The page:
Perhaps German social critic Frank Wedekind would be gratified to know that his banned 1891 play “Frühlings Erwachen” became the inspiration for one of Broadway’s most influential contemporary productions.
“Spring Awakening,” the rock-musical adaptation of Wedekind’s controversial story of youthful sexuality, won eight 2006 Tony and four Drama Desk awards. The production’s national tour comes to the Wisconsin Union Theater on the University of Wisconsin-Madison campus later this month, an arrival that’s much anticipated by the show’s many aficionados.
“Spring Awakening” tells the tale of a group of school friends – male and female –coming to terms with their budding sexuality amid the social repression of 19th-century Germany. Women fall for men and men fall for women and for other men in the surprisingly frank narrative. A gay kiss, simulated masturbation, an abortion, a suicide and exposed body parts are among elements of the play that shocked German society and have propelled the show into a runaway 21st-century hit. As the New York Times put it, “Broadway may never be the same again.”
“The Wisconsin Union Theater has always embraced ‘hot button’ issues, and this show sure does embrace them all,” says Ralph Russo, the theater’s cultural arts director. “As a university presenter, our mission allows us to push these buttons.”
“Spring Awakening” retains its period setting, opening with school boys in itchy wool suits being sternly lectured by their Latin instructor. When the boys pull microphones from their itchy suits and launch into composer Duncan Sheik’s Grammy Award-winning rock-and-roll anthems, it’s clear that this isn’t Kaiser Wilhelm’s Germany anymore.
The gay subtext exists between the characters of the humorous, cocksure Hanschen (Devon Stone) and the shy, quiet Ernst (Daniel Plimpton), who come together in the aftermath of a friend’s death. Hanschen seduces Ernst and they share a passionate kiss during a reprise of “The Word of Your Body.” Ernst falls in love with Handschen, an opportunist who boasts to his delicate schoolmate that he is a “pussycat,” because he knows how to “just skim off the cream.”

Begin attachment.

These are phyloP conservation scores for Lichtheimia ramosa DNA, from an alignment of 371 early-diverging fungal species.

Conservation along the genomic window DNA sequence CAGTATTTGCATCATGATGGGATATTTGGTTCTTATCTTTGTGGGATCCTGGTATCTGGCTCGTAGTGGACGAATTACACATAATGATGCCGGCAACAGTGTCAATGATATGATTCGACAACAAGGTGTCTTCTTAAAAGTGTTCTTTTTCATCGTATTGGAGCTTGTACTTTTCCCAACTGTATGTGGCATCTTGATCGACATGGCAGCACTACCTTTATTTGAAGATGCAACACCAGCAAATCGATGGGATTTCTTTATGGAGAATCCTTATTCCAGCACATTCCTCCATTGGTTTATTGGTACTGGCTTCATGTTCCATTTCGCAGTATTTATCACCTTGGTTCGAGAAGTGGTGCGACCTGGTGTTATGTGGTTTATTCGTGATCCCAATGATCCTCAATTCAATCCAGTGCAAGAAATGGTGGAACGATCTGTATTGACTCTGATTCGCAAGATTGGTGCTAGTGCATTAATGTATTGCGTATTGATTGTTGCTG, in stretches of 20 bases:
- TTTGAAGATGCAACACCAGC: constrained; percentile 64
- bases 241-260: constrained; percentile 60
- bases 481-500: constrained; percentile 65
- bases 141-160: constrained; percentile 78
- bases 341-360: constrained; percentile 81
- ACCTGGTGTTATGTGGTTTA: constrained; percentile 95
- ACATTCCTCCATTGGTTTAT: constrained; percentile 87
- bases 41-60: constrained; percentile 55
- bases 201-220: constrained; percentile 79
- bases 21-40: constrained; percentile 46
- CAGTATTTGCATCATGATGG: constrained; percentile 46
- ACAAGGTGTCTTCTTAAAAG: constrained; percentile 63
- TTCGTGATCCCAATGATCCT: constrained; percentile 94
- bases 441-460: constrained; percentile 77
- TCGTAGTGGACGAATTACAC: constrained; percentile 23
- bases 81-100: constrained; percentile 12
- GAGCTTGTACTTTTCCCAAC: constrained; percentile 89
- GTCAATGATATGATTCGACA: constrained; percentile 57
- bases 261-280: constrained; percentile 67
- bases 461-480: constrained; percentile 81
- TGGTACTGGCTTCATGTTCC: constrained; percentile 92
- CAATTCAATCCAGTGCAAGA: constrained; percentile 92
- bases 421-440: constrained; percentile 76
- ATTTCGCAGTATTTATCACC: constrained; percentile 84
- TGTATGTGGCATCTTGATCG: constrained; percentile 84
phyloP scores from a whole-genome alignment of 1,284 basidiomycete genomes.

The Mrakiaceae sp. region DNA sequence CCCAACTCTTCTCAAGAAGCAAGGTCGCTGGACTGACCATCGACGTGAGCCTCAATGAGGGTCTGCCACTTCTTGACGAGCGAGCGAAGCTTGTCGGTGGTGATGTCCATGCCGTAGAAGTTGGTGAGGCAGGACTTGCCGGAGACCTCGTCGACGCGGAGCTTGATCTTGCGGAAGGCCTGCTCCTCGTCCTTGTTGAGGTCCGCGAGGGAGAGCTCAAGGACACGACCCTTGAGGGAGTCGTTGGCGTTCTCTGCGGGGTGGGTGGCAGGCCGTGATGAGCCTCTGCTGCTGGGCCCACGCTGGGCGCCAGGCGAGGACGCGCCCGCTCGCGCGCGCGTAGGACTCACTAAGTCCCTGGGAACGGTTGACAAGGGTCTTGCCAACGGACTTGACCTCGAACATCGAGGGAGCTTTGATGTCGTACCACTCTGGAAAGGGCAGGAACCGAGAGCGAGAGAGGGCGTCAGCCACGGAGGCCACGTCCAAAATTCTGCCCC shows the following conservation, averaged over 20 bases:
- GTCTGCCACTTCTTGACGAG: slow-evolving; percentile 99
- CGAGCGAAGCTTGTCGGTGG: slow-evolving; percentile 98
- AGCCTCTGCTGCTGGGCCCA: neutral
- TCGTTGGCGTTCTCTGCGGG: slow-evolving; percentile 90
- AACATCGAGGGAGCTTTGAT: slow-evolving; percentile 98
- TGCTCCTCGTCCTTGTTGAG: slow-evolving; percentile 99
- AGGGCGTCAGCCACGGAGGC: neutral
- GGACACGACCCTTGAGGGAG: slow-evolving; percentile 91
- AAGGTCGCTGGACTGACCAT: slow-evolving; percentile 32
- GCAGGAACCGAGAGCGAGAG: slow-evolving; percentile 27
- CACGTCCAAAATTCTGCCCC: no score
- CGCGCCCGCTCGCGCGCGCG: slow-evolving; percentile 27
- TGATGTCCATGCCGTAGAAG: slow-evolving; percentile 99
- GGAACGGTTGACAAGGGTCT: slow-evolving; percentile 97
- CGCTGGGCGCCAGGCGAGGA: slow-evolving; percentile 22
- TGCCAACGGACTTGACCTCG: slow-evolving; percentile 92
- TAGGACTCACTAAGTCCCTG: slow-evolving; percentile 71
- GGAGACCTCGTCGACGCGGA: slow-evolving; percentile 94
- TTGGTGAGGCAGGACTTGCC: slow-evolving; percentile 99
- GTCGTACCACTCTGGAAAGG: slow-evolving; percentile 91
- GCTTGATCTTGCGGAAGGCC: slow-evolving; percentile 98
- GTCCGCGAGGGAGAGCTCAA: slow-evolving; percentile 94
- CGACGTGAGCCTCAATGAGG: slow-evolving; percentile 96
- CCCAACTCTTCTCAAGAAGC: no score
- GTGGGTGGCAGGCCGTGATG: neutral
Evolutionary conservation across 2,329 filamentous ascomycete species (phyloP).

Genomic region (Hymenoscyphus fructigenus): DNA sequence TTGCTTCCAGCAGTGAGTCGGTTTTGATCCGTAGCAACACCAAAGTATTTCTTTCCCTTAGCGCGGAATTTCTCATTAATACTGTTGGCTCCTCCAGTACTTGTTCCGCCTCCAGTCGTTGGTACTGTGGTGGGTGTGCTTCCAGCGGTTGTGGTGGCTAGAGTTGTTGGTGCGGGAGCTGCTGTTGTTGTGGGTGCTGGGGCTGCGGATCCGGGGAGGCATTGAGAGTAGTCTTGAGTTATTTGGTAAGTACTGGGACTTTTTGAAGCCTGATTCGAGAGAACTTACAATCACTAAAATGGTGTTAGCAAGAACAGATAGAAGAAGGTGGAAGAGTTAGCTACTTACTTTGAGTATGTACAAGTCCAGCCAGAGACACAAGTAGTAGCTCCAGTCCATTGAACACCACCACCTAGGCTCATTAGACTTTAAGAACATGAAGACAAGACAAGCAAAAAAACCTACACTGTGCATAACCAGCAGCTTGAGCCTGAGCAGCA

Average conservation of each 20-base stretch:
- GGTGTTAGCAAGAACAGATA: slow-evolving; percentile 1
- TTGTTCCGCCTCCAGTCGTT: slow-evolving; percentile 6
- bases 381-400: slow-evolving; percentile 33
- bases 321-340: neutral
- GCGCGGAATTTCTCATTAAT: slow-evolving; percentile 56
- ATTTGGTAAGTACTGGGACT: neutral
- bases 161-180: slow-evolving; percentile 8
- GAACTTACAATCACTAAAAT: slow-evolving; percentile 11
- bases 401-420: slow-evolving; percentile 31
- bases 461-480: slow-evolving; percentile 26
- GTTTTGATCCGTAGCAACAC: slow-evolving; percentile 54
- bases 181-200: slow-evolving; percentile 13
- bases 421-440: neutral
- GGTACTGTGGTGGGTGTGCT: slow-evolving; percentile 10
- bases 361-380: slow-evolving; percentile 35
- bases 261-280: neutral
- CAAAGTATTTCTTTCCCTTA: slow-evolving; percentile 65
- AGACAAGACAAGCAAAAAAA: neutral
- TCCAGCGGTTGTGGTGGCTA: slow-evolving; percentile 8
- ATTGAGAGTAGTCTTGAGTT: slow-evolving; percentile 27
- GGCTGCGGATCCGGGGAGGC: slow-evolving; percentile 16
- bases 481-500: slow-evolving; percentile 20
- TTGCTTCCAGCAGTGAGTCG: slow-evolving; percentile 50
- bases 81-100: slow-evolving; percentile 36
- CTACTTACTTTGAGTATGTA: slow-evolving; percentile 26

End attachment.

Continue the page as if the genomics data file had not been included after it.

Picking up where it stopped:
“The dynamic between Hanschen and Ernst is beautifully presented on stage,” says George Salazar, who portrays their classmate Otto in the touring production. “We have two teenage boys, one who is confident and unafraid of what others may think of him, the other naïve, unsure and just wanting to fit in. Hanschen sees Ernst’s eagerness and the fact that he is somewhat lost and takes advantage of it.”
Salazar believes the relationship between Hanschen and Ernst reveals more about power than sexual orientation. “Unlike shows that deal specifically with LGBT issues and meet them head on, ‘Spring Awakening’ never refers to it as anything other than a moment when one teenager, secure and confident, takes advantage of and relishes the attention from another who is trying to find himself,” Salazar says.
The Wisconsin Union Theater engagement includes two evening shows and special midnight performance on Sat., Oct. 23. The late performance was negotiated to allow UW students to attend the show at slightly lower ticket prices.
“Spring Awakening” is a powerfully poignant piece of theatre,” Salazar says. “It’s primary message that regardless of time, location, gender, or race, every teenager experiences confusion, angst and a desire to belong and be understood. The production speaks directly to each individual in the audience, assuring them that everything will be OK.”